Begin your short getaway in Québec City in the center of Old Québec. The Place-Royale formed the heart of the original French Canadian settlement. It is punctuated by colonial-era homes, their steep Normandy-style roofs furnished with ladders for clearing off heavy snows. You should consider climbing the steep Escalier Casse-Cou, the Breakneck Stairs, to reach the Upper Town and the Basilique Notre-Dame-de-Québec. Since 1647 worshipers have gathered in this church beneath a gold-leaf ceiling bathed in the rich hues of stained glass.
Enjoy a leisurely lunch in season at an outdoor café on the rue du Petit-Champlain, dining on sandwiches of local Canadian ham and produce grown on the farms of nearby Île d’Orléans. The rue du Petit-Champlain is the oldest street in Québec City. Once lined with the homes and shops of wealthy merchants, the street today is packed with tiny bistros, galleries and souvenir stores selling fine art prints, Inuit crafts and woolen goods.
Start:Rue du Petit-Champlain
Québec City’s Old Port juts out into the St. Lawrence River within an easy walk of the modern cruise terminal on Rue Dalhousie. Enjoy dinner aboard a Croisières AML cruise ship and watch the city skyline turn golden with the sunset. After dinner passengers can take a spin on the dance floor, or, in July and August, watch the Grands Feux Loto-Québec fireworks competition.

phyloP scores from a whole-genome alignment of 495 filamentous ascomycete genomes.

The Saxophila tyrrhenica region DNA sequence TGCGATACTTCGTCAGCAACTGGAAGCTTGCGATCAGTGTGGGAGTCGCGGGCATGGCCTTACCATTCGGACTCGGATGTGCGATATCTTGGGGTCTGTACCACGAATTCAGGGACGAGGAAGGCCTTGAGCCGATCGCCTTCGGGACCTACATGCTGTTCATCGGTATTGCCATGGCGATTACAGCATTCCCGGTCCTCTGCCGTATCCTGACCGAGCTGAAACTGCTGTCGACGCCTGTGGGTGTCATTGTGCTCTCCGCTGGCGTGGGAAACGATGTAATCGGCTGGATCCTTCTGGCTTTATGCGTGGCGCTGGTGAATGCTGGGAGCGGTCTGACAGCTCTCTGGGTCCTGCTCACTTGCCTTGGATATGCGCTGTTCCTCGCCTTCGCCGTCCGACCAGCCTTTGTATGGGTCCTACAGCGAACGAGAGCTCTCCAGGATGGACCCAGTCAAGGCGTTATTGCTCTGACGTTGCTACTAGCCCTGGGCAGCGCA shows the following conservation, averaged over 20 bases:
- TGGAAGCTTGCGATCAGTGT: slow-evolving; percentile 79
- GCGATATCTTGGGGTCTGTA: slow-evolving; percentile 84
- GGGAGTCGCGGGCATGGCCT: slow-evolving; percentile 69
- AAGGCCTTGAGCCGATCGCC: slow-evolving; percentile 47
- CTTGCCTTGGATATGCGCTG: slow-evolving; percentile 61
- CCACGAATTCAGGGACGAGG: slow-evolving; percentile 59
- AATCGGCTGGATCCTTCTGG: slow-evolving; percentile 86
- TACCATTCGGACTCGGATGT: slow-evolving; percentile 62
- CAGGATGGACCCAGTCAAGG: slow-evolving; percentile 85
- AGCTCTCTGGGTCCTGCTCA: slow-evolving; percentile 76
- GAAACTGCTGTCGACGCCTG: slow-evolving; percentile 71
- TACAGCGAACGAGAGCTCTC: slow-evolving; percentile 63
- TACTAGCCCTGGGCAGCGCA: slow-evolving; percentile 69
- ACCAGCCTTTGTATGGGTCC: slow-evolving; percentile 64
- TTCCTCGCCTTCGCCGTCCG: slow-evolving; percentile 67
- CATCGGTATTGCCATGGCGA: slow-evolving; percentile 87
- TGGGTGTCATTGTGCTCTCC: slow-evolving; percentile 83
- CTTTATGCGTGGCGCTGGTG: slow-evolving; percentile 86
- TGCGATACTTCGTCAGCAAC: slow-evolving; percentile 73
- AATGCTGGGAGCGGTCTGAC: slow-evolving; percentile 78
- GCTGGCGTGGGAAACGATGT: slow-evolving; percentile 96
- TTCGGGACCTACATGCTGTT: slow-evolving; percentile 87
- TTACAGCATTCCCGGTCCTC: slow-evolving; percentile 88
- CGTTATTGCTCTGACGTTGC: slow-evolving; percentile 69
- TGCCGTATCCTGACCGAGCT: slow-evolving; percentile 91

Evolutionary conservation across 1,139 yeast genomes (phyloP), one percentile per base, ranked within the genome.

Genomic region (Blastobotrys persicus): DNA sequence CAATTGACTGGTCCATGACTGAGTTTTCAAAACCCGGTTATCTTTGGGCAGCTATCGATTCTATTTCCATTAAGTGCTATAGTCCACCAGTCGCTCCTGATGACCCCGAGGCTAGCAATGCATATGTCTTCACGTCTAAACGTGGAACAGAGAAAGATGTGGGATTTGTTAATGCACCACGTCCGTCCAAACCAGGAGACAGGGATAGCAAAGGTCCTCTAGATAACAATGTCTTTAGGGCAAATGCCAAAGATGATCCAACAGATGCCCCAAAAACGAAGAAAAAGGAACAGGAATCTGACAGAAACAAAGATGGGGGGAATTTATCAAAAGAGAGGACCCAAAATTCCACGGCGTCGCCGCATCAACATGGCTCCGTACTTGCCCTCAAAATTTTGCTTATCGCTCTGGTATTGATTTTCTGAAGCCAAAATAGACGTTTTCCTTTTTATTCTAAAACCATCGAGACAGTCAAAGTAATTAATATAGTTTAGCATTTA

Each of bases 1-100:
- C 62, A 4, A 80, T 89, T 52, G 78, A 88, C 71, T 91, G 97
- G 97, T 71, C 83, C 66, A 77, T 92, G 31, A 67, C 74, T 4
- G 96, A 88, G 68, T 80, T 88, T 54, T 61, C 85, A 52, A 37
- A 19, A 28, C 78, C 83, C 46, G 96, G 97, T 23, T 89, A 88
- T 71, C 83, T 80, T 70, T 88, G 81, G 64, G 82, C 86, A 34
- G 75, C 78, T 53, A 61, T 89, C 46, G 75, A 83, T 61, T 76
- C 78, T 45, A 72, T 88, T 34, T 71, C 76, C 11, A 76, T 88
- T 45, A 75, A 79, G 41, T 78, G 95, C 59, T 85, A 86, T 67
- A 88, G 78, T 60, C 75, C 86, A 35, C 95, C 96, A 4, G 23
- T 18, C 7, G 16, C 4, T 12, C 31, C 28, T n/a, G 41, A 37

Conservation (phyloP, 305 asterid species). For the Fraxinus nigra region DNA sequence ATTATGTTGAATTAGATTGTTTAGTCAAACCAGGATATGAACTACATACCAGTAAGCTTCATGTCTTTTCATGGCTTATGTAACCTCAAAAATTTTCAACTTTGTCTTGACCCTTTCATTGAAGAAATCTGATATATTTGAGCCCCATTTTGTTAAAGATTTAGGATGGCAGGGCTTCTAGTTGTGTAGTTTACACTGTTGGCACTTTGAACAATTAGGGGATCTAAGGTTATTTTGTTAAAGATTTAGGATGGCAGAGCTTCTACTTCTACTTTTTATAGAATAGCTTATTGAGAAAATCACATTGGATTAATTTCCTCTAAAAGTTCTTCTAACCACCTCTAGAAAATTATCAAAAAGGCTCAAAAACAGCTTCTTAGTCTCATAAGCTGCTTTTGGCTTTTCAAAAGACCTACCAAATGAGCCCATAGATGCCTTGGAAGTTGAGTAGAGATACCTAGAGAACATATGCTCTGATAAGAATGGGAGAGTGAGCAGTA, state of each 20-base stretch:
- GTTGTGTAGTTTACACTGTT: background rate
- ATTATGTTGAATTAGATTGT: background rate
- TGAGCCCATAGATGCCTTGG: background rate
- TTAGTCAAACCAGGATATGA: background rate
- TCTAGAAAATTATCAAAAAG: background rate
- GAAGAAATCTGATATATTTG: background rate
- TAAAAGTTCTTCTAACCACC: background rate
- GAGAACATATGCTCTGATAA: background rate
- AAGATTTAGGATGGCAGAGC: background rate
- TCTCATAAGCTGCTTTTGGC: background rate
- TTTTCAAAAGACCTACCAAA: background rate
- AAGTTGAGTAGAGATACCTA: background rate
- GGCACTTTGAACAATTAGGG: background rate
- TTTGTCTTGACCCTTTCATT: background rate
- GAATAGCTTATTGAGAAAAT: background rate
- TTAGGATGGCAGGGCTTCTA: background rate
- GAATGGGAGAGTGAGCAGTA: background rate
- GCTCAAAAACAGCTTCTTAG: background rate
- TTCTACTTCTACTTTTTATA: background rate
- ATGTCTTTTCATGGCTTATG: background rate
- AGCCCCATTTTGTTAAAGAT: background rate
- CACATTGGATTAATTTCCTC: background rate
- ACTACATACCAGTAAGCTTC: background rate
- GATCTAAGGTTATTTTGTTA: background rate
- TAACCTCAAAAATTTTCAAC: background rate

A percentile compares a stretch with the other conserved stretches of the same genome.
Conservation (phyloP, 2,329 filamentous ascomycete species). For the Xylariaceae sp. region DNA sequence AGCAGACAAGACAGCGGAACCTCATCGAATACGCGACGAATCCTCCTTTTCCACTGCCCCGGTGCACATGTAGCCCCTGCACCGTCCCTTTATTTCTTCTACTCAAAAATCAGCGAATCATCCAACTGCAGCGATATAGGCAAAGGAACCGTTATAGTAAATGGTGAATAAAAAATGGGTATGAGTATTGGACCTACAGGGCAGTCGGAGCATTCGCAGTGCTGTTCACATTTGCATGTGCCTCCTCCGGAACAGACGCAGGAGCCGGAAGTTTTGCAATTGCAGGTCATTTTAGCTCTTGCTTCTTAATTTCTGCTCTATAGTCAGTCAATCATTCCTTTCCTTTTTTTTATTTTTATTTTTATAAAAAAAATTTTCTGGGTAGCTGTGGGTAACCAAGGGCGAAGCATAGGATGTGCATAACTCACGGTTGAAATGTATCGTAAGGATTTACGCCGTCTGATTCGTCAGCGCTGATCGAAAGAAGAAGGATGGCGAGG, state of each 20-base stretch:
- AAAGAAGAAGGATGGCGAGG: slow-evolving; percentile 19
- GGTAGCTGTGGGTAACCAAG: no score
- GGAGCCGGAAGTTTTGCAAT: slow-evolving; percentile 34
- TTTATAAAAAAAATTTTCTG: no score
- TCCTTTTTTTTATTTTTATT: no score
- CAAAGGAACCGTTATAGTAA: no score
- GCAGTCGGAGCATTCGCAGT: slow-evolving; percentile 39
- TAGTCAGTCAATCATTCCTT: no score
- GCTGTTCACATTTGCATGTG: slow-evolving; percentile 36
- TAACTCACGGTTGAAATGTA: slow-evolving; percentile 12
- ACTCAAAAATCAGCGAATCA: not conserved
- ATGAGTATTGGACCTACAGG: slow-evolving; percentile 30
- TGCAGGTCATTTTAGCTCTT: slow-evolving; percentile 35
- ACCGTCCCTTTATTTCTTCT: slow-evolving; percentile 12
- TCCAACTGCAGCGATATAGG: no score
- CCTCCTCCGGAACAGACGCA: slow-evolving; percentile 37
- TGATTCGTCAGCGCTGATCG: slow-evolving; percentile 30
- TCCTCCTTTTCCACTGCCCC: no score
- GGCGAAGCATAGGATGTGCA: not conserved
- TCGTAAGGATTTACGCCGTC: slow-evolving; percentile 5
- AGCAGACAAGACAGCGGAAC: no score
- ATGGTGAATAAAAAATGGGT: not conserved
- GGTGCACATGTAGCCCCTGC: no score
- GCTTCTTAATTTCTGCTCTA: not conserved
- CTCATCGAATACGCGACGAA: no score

Start: Cruise Terminal, Rue Dalhousie
Depart your Québec City hotel for a visit to the Citadel, built in 1832 atop Cap Diamant, the city’s highest point. Each morning the Royal 22nd Regiment stages the Changing of the Guard. Soldiers march crisply in unison, uniformed in red woolen jackets and black bearskin hats accompanied by their beloved mascot, a white goat.
Start: The Citadel
It’s a short walk from the Citadel along the Promenade des Gouveneurs to the Terrasse Dufferin, a broad boardwalk skirting Québec City’s riverfront cliff. Dotted with cafés and take-out sandwich stands, the Terrasse is a favorite lunch-time stop, with views of the St. Lawrence River and Château Frontenac. Take the funicular to the lower city for an afternoon exploring logging tools and trade goods at the Museum of Civilization.
Start: Terrasse Dufferin
The narrow streets of Old Québec are lined with tiny bistros and 18th-century inns serving up classical French cuisine or traditional Québec specialties like grilled caribou and roasted pheasant. Rue Saint-Louis is lined with options, including Aux Anciens Canadiens, a 17th-century home converted into a quiet, candlelit restaurant. After dinner, walk west along rue Saint-Louis to the City Ramparts, where intermittent staircases allow visitors to enjoy a starlit stroll atop the city walls.
Start: Old Québec
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